You taste it: sizzling steak topped with grilled onions and paired with a heaping side of baked beans. You hear it: the clink of spurs, the lowing of cattle, and the absence of beeps, buzzers, or alarms. Most of all, you remember it: cowboy culture, the most authentic, raw, unadulterated element of American life.
When we talk about cowboys in Nevada, it’s about the men and women who ride horses and rope cows. They wear boots and hats because they’re useful to the work, not to make a statement – although they could tell you the difference between round-toe and square-toe boots, and the real definition of a “buckaroo.” Horses are modes of transportation and members of the family. We take great pride in our ropin’ and ridin’ skills, and aren’t afraid to grab a guitar and pick a melody.
This is the lifestyle that created the art form known as cowboy poetry, and it’s what’s celebrated every January in Elko during the National Cowboy Poetry Gathering. These poets can spin a yarn that will make your sides ache from laughter and your eyes shed tears you didn’t know you had. Guest ranches are the perfect places to get a taste for the country way of life, but don’t expect to be wined and dined; if you’re a guest on a working ranch, you can expect to work. You may help wrangle the cows or feed the horses, and you’ll earn that chuck wagon dinner at the end of the day.
The Reno Rodeo Cattle Drive is another opportunity for those with an interest in living the cowboy life. Every June, in the week leading up to the event, the rodeo cattle are herded into Reno by pro and novice cowpokes. Your reservation buys you a seat in a saddle, a spot around the nightly campfire, trailside dinner, and an unforgettable experience in the American West.
Rodeos are a big part of the cowboy culture, and Nevada does them right. The Reno Rodeo is known as the wildest, richest rodeo in the West, and the National Finals Rodeo in Las Vegas is where the best of the best show their stuff in the arena. The Winnemucca Ranch Hand Rodeo is about as authentic as it gets, with working cowboys and cowgirls putting their daily chores on display in a test of skill.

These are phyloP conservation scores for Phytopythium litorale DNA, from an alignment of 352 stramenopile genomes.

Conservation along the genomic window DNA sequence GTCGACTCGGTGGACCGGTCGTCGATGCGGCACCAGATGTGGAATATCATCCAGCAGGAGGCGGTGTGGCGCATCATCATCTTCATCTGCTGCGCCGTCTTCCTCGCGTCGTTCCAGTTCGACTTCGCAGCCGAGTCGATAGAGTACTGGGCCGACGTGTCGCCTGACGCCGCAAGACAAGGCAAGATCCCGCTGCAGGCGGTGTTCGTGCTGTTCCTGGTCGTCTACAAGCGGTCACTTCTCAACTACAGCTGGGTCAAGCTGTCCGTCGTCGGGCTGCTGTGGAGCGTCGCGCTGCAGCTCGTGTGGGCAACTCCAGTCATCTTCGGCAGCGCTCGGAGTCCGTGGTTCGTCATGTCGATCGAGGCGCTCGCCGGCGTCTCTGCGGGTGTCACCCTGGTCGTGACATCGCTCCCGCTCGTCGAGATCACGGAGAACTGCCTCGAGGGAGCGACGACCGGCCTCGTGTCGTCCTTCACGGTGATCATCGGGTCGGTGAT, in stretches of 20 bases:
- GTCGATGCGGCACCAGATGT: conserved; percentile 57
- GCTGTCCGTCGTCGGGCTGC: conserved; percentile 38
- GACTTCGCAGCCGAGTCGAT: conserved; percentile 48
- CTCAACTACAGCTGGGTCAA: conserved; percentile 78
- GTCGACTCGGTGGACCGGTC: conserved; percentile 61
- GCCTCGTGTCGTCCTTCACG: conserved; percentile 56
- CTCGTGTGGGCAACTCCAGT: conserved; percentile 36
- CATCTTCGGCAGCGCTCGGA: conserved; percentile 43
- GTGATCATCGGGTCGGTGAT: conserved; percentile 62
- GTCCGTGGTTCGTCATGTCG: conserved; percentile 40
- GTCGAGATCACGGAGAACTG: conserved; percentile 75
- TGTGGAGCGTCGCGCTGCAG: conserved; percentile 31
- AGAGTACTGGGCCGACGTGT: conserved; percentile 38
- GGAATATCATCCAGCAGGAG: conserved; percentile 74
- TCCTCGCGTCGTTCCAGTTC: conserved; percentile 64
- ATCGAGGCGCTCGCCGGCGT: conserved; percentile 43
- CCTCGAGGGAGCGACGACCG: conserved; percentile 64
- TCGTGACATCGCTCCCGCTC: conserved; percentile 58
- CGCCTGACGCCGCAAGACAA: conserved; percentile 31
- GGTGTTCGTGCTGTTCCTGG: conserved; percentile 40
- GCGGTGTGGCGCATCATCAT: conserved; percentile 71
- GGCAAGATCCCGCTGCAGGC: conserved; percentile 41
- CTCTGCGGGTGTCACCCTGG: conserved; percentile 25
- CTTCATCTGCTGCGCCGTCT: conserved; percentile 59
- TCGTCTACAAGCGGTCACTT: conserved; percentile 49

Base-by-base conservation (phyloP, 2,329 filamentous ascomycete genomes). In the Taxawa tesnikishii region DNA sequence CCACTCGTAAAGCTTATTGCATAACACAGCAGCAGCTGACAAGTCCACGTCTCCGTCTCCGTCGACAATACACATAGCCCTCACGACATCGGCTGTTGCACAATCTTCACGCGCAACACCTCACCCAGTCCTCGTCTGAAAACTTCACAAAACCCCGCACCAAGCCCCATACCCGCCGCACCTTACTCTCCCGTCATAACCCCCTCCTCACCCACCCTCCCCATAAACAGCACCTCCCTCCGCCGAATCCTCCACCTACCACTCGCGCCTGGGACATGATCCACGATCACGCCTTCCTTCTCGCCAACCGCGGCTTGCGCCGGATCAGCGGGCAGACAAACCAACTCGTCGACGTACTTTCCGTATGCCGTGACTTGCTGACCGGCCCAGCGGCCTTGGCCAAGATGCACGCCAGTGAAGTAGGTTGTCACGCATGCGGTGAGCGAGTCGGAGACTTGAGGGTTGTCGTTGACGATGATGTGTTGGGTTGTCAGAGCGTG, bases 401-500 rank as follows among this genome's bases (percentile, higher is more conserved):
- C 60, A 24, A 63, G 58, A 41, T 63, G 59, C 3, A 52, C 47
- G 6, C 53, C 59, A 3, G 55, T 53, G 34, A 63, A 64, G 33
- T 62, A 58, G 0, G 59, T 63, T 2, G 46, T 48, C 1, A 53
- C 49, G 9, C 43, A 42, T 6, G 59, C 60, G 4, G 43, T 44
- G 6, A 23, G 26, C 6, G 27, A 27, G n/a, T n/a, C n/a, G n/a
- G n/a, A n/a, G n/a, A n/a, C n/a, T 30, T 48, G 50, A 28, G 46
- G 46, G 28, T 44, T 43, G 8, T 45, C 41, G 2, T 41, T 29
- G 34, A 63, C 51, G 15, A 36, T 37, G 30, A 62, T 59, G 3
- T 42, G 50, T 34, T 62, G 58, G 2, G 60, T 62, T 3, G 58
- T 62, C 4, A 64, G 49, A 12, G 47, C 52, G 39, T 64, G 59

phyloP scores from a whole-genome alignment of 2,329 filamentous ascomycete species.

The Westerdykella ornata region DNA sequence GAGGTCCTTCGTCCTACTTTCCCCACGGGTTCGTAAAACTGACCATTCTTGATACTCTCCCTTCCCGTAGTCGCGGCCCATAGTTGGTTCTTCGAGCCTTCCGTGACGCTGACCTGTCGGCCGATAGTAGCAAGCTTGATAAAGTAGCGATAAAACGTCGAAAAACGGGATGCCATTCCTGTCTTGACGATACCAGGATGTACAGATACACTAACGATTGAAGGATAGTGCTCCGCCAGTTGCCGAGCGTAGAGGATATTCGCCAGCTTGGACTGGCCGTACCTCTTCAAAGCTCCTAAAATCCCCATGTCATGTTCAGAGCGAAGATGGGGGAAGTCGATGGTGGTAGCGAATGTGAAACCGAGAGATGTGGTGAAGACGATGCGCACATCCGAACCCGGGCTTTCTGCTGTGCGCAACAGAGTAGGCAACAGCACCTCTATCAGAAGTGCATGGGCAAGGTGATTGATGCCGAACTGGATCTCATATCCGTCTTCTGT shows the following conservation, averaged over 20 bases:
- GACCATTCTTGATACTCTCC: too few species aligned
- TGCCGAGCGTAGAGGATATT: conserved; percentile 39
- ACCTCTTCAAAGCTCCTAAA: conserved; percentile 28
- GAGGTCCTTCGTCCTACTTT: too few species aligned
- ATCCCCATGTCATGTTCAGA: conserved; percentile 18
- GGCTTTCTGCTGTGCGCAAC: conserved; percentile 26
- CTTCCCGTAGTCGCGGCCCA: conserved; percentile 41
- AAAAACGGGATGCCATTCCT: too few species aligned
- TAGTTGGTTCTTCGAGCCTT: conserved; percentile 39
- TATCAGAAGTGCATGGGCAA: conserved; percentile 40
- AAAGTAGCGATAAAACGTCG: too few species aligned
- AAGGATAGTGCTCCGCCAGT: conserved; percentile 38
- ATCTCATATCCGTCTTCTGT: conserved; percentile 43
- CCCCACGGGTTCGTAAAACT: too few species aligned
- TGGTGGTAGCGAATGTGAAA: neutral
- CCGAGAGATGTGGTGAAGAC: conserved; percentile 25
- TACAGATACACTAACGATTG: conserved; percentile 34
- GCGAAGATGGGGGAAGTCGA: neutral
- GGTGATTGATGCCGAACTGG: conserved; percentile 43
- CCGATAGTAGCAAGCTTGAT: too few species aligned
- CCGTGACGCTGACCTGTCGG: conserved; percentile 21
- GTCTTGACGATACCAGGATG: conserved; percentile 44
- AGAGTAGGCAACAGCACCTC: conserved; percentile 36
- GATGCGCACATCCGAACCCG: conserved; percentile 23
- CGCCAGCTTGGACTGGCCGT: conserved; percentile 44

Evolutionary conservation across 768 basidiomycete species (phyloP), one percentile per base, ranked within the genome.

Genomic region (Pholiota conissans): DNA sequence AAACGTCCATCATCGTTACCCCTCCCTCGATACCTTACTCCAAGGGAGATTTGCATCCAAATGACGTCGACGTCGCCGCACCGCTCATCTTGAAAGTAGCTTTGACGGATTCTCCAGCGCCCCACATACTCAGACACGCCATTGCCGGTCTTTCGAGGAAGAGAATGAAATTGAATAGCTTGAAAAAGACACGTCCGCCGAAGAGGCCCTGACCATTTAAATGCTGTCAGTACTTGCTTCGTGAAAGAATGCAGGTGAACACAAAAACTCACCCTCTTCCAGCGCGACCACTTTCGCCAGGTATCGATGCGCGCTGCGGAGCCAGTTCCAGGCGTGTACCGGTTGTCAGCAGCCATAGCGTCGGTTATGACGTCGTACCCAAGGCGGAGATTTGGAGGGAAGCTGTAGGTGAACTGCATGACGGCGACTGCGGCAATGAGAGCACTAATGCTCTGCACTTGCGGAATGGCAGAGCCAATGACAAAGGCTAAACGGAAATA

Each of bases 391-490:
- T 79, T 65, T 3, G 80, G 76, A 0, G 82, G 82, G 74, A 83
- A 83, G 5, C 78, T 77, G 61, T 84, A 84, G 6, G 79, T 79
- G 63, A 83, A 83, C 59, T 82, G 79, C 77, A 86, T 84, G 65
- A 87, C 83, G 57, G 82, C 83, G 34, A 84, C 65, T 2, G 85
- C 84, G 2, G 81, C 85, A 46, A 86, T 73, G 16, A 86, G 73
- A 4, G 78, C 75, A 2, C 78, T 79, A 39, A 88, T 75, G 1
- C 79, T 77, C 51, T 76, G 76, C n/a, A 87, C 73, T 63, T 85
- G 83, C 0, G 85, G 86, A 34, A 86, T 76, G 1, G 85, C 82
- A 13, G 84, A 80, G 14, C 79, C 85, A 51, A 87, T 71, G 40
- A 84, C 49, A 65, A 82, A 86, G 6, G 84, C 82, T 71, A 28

A visiting cowboy or cowgirl can find an endless variety of gear and accessories to fit right in on the range. Silver and turquoise – mined right here in Nevada – are staples in every boutique and gift shop. If you feel inclined to really step back in time, there’s no place like Virginia City. The main street is lined with wooden sidewalks, saloons, and gambling halls. You can take a teeth-rattling ride in a stagecoach or climb aboard a vintage steam train. Capture the moment in sepia with your loved ones dressed up as gamblers, cowboys, saloon girls, or miners. On a warm summer day, you may just witness a bank robbery and ensuing shoot-out, but don’t worry, the sheriff always wins.
It’s not uncommon to see a tumbleweed blow down main street in many Nevada towns, and there’s no smell like a sea of sagebrush after a summer rain. The open range means that you might have to wait for cows to cross the highway as they graze their way around the Silver State. Those cows might just be the only living creatures you see until you roll into the nearest town, thirsty for a cold beer and hot meal.
Go ahead and dust off your cowboy hat, and pull on your favorite pair of Levi’s. Life is about comfort here, and we think you’ll fit right in.
Shopping & Leisure
How to Cowboy Poetry, From Some Veteran Gathering-Goers | DAVID LOW & DEVON BLUNDEN